380 a child, dimensions of life satisfaction and couple relationships, physical and psychological complaints, life events and a personality inventory was applied. As described in Wischmann et al. (2001), the selection of the questionnaires given below was the result of several consensus meetings of the members of the German infertility research network.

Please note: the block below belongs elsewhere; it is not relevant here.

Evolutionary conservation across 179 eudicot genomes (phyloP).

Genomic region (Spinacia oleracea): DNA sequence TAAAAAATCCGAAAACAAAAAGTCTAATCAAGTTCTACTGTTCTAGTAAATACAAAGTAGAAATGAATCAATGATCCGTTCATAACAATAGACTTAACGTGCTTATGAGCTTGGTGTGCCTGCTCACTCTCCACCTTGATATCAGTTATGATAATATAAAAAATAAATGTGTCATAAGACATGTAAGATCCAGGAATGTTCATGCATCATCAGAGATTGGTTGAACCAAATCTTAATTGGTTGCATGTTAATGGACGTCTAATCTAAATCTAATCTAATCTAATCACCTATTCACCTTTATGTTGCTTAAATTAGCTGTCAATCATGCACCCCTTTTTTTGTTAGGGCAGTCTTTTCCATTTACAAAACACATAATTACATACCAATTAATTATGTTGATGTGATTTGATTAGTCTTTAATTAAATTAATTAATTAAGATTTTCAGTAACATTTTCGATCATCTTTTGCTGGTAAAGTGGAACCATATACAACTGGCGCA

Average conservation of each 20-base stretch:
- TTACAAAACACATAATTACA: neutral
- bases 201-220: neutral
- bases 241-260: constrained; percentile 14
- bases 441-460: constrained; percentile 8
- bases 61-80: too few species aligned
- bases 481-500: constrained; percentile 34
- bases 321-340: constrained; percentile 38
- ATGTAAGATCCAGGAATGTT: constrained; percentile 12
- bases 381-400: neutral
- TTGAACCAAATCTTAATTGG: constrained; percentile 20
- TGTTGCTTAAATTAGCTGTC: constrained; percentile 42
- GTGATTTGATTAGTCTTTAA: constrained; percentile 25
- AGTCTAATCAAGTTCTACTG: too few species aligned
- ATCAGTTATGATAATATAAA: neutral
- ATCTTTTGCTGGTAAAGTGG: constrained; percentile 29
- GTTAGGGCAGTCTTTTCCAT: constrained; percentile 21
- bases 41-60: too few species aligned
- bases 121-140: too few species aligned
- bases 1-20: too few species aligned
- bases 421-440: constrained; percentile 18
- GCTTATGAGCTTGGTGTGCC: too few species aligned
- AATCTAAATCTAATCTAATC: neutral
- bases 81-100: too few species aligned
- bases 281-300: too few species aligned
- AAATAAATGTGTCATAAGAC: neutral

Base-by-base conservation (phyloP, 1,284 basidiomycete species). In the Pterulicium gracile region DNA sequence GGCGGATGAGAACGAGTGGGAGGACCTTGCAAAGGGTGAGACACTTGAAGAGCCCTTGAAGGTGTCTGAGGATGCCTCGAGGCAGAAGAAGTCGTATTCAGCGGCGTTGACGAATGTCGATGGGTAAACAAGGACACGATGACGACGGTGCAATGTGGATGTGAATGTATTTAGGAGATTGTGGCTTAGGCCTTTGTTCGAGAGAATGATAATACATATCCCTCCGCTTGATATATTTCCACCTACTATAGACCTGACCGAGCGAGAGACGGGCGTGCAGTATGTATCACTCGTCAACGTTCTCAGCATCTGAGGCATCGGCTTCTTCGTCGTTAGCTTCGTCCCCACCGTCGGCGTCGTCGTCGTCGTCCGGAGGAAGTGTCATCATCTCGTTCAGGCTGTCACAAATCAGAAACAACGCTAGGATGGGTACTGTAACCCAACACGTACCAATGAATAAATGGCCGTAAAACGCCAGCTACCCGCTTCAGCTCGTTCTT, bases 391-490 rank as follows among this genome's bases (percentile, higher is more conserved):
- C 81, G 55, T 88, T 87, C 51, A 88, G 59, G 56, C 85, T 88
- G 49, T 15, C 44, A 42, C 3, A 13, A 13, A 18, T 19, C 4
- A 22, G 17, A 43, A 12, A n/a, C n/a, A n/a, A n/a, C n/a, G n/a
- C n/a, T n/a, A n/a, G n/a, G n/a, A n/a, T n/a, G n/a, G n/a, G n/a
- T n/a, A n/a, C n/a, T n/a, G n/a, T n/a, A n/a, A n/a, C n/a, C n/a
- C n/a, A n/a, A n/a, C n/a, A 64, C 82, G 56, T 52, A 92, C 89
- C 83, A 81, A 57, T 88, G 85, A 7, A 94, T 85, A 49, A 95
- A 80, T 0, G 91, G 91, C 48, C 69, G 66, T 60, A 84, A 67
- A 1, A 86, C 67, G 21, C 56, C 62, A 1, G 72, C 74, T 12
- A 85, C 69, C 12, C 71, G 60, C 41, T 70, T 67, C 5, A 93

satisfaction with the different areas of life. The internal consistencies (Cronbach’s a) of the scales vary between 0.82 and 0.94. (vi) The German version (Franke, 1995) of the Symptom Check List 90 (SCL-90-R; Derogatis et al., 1976) encompasses 90 items assessed for severity on a five-point scale (0 ¼ not at all, 4 ¼ extremely). Evaluation is undertaken in terms of (a) nine thematic subscales (somatization, obsessive-compulsive, interpersonal sensitivity, depression, anxiety, anger/hostility, phobic anxiety, paranoid ideation, psychoticism) and (b) three global categories comprising the Global Severity Index (fundamental psychological stress), the Positive Symptom Distress Index (intensity of response), and the Positive Symptom Total (number of stress-inducing symptoms). The Psychoticism scale was disregarded for methodological reasons (Wischmann et al., 2001, p. 1757). Higher scores on the scales of the SCL-90-R mean a higher degree of pathology. Cronbach’s a of the scales vary between 0.79 and 0.89. (vii) A personality questionnaire, the ‘Giessen Test’ (GT; Beckmann et al., 1991), is geared to partner assessment and inquiring after selfimage concepts (‘How I see myself’; self-evaluation) and image of the partner (‘How my partner sees me’; evaluation by the partner). The 40 bipolar items are grouped in five scales: (a) Social Response, where low scores indicate negative social response (e.g. unattractive) and high scores indicate positive social response (e.g. attractive); (b) Dominance, with the poles dominant (e.g. likes being domineering) and submissive (e.g. likes being submissive); (c) Self-Control, with the poles uncontrolled (e.g. able to let go) and compulsive (e.g. unable to let go); (d) Basic Mood, with the poles hypomanic (e.g. lets anger out) and depressive (e.g. suppresses anger); and (v) Permeability, with the poles permeable (e.g. trustful) and retentive (e.g. mistrustful). The mean of Cronbach’s a for the scales is 0.86. GT data were collected in the first 2 years of the study only, therefore leading to smaller sample sizes. (viii) A questionnaire on stress-inducing events in the couples’ lives (FLS; Wischmann, 1998) was included. Alongside various sociodemographic features of the parents and siblings, this questionnaire also inquired into specifics of the family status of the parents (separation, divorce, death and the year in which these occurred). Three open-response questions were included, each with example items, related to (previous and present) stressful events in the family of origin and in the respondents own childhood. In each of these openresponse questions, the patients were asked to indicate duration (from-to), intensity (on a scale 1 ¼ little stress to 7 ¼ strong stress) and person affected. The naming of stressful events was categorized by means of a rating system. Subsequently, responses to the questions on the FLS enquiring into instances of stress in the family of origin and problems in childhood were classified as ‘early’ stress if such an event occurred before the age of 16 years and a score 5 was recorded on the Stress scale. Persons who indicated two or more events were classified as ‘vulnerable’.